Twitter users will soon see new warning labels on false and misleading tweets, redesigned to be more effective and less confusing. The labels the company has been testing since July are updates to Twitter used to spot election misinformation before and after the 2020 presidential election. Those labels were criticized for not doing enough to stop people from spreading obvious lies.
The redesign, launching worldwide on Tuesday, is an attempt to make them more useful and easier to notice, among other things.
Experts say that such labels, which are used Facebook Also can be helpful for users. But they could allow social media platforms to do away with the more difficult task of content moderation – that is, deciding whether to remove posts, photos and videos that spread conspiracy and lies.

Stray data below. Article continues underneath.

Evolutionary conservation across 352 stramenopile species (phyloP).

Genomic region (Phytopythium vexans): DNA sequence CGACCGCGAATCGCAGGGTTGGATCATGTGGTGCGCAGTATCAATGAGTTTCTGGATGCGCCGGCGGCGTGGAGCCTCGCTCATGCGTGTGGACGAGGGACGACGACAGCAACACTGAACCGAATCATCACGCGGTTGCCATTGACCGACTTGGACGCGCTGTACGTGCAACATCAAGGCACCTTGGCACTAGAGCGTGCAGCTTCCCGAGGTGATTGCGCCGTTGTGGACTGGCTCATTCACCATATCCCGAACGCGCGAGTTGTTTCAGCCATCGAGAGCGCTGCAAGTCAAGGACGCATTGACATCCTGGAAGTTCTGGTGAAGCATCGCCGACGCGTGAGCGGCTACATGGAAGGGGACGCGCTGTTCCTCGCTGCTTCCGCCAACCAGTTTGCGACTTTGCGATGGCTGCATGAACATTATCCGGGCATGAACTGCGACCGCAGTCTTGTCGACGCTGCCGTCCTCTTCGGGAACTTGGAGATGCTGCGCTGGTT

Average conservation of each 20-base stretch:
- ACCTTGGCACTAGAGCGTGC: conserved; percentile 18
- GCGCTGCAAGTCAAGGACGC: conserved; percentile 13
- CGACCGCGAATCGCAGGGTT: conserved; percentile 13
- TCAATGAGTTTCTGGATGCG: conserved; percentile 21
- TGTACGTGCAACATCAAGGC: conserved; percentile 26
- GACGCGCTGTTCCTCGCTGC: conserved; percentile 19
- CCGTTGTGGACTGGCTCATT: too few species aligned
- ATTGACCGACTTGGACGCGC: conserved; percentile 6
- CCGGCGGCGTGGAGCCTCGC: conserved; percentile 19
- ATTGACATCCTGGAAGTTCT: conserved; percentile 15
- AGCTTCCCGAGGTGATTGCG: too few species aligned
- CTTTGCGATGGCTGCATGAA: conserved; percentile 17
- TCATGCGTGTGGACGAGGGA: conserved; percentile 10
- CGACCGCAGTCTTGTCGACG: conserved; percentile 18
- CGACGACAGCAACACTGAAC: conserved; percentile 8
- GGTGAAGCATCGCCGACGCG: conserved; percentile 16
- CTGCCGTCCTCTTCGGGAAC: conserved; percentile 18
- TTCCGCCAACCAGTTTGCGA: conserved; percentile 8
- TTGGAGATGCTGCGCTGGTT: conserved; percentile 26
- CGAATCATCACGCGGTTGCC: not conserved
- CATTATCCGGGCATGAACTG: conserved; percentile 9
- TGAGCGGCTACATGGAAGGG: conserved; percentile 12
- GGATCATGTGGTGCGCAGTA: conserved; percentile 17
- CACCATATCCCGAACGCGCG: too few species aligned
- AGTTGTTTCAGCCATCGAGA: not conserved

Twitter labels only three types of misinformation as “manipulated media”, such as video and audio that have been deceptively altered to cause harm to the real world; Misinformation related to elections and voting and false or misleading tweets related to COVID-19.
The new designs added orange and red colors to the label so that they looked more distinct than the old version, which was blue and blended in with Twitter’s color scheme. While this may help, Twitter said its tests showed that if a label is too catchy, it prompts more people to retweet and reply to the original tweet.
Twitter said Tuesday that the redesigned labels showed a 17 percent increase in “click-through-rates,” meaning more people read the redesigned information that dismissed false or misleading tweets. Click on the done label. Misleading tweets that received the redesigned label—with an orange icon and the words “Stay Notified”—were also less likely to be retweeted or liked than those with the original label. Tweets with more serious misinformation — for example, a tweet that claims vaccines cause autism — will receive a strong label with the word “misleading” and a red exclamation point. It will not be possible to reply to, like or retweet these messages.